written in May, posted on instagram, transferred over here.

This week I travelled to London and presented to a crowd of colleagues.

Talking to groups has always triggered a deep-rooted physical reaction. Nerves, sickness, utter fear. Looming for the week, then building through the day. How can I turn from seated observer to the one up there? Holding their attention, pretending to speak naturally, as if there is no difference?

It went ok. In one way, it went well. I know the theories. I’ve read Amy Cuddy’s Presence, and van der Kolk’s The Body Keeps the Score. They describe the body in these circumstances, and the negative feedback loop with the mind. But the knowledge doesn’t, in itself, help. If you’re in the mind, you’re in the mind, and you’ll spin the body and its complex systems into a soup of self-destruction.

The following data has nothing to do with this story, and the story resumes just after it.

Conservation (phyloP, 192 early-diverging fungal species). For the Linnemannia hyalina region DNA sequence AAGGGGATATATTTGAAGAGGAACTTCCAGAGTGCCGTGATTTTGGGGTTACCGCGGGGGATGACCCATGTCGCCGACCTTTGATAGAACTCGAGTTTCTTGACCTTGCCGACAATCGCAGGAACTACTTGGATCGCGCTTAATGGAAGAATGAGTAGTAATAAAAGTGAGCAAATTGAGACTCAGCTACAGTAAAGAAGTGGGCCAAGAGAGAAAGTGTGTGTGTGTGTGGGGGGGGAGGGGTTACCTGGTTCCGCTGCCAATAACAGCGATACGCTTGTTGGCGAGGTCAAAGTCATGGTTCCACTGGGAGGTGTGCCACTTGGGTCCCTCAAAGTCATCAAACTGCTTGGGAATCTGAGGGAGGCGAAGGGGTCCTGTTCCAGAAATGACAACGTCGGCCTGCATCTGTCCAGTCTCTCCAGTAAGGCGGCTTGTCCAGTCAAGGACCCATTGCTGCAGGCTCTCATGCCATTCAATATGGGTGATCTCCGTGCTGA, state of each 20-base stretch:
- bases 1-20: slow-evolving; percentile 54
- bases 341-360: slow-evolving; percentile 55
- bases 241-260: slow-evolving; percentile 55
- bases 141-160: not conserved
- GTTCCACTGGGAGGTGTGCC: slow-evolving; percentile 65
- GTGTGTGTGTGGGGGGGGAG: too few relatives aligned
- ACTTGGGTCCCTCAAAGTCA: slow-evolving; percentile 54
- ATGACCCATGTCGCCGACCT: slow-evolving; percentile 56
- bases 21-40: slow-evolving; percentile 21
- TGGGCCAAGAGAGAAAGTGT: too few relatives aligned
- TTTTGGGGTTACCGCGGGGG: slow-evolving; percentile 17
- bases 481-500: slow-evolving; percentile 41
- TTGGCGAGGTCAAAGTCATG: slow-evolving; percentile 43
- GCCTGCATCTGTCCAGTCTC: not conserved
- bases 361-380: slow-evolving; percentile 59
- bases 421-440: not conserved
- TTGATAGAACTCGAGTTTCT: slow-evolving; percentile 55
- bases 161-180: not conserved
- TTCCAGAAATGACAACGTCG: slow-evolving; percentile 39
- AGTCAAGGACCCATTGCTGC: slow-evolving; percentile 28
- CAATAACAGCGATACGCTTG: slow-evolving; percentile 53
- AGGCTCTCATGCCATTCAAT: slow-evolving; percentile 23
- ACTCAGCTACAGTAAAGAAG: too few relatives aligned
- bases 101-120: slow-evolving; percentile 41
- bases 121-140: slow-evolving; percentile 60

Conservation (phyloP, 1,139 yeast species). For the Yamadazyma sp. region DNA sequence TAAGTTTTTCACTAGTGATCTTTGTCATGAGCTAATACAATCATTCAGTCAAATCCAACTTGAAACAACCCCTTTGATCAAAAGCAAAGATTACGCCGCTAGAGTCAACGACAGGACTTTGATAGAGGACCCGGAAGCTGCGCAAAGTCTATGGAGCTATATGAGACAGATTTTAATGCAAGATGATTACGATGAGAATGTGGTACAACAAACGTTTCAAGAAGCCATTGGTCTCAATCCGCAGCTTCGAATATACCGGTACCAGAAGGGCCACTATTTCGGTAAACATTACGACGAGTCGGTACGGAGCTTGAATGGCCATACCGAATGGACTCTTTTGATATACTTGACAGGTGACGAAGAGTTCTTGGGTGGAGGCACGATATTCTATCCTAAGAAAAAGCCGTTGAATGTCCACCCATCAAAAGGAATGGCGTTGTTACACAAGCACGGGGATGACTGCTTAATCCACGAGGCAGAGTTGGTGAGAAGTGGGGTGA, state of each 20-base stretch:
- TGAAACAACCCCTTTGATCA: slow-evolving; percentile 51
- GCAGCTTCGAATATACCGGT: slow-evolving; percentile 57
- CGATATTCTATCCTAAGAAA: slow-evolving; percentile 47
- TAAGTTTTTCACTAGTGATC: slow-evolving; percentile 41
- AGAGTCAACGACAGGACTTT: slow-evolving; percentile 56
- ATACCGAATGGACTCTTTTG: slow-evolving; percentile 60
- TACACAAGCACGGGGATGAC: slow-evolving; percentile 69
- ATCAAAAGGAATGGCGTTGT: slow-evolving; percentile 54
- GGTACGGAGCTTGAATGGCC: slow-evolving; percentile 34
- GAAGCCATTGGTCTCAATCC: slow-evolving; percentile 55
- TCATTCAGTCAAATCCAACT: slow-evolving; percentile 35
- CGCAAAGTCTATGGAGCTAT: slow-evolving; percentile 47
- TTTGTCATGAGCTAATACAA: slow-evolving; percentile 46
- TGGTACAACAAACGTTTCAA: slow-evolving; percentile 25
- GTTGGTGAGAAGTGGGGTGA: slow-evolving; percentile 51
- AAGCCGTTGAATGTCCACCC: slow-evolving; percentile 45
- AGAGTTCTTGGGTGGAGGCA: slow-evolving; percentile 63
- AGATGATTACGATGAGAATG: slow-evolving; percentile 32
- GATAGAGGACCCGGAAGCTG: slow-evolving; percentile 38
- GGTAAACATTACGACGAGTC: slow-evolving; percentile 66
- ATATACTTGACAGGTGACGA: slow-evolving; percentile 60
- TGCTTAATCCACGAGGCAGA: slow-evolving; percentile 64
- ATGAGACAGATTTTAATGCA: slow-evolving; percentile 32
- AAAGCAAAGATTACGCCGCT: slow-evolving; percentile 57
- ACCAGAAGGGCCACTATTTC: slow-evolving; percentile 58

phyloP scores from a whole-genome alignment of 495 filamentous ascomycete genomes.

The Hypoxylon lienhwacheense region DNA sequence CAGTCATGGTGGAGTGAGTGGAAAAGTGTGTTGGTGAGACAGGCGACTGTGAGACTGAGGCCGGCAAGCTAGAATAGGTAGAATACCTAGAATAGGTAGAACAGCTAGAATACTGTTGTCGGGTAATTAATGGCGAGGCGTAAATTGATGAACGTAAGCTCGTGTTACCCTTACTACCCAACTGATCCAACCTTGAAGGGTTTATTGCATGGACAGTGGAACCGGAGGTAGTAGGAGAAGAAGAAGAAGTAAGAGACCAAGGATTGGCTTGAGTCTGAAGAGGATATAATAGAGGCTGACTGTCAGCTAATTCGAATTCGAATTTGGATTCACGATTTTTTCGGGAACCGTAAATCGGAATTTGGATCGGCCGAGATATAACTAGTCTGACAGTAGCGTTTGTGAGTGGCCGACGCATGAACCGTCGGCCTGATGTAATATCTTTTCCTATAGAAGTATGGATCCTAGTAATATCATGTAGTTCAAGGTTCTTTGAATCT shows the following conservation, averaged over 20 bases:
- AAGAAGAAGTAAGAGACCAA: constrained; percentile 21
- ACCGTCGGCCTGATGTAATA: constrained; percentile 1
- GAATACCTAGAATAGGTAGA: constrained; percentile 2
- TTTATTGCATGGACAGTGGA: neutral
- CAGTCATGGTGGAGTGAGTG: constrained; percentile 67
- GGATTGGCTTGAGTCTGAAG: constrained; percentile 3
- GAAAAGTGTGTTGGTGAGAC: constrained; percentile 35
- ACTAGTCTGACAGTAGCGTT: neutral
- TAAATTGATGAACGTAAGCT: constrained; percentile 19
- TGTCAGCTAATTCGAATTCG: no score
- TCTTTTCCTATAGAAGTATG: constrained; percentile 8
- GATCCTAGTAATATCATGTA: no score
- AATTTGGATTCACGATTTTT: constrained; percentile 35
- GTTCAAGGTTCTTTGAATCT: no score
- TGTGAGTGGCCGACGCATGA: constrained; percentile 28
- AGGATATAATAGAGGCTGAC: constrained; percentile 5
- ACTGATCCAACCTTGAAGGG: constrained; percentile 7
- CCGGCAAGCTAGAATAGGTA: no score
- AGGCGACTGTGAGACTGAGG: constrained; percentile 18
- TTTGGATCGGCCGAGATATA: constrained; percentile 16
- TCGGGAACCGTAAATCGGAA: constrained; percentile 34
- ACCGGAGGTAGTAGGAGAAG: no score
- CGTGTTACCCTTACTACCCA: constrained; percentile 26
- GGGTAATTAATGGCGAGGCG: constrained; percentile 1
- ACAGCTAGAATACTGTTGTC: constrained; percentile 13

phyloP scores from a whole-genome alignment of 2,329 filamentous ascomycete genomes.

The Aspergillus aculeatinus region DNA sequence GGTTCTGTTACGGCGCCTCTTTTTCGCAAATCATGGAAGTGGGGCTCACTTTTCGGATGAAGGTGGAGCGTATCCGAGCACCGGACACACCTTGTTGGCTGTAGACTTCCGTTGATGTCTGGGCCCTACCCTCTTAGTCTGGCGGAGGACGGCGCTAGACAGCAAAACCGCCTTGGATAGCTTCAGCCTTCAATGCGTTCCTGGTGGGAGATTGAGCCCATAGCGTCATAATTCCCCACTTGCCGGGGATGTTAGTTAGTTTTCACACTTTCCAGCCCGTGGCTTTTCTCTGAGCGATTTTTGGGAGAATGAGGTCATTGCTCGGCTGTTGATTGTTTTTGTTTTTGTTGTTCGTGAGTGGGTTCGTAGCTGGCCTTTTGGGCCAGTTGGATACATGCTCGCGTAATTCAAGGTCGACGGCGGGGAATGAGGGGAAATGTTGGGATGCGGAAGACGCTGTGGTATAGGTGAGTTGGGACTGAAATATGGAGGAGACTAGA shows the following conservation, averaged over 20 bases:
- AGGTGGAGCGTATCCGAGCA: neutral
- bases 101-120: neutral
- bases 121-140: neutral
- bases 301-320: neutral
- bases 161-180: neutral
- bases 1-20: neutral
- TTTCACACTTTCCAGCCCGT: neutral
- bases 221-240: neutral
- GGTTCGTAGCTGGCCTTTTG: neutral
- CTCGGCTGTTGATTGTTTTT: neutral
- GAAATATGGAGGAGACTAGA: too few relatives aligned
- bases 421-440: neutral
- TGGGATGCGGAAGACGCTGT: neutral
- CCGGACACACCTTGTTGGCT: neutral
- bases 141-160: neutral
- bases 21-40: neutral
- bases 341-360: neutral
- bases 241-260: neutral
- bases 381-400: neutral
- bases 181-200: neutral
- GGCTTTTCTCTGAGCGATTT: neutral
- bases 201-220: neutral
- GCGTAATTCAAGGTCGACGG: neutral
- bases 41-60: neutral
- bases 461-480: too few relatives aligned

So what did go well? I felt the nerves, in the week, when I woke, through the day. But I also noticed the arising habitual thoughts. I stepped back from them, let my mind sink into my body. Standing in the tiny hotel room, I did my stretching, then my standard 20 minutes of wuji. Then a bit of cloud hands. All morning I settled back into body tissues, keeping the gentle stretch from the top of the head that’s fundamental to tai chi. Not obsessively so – but even while speaking with people, I was clocking the way tension built up, in shoulders or sides, and letting it go.

And the talk went ok. It didn’t set the room on fire, but that’s all right – my victory was staying in myself, just about. I stayed in the room. It’s a weird sort of achievement – a subtraction – removing those layers that we add and inhabit. Leaving just a person in a room talking to other people for a bit. Which isn’t much – but at the time, it was everything.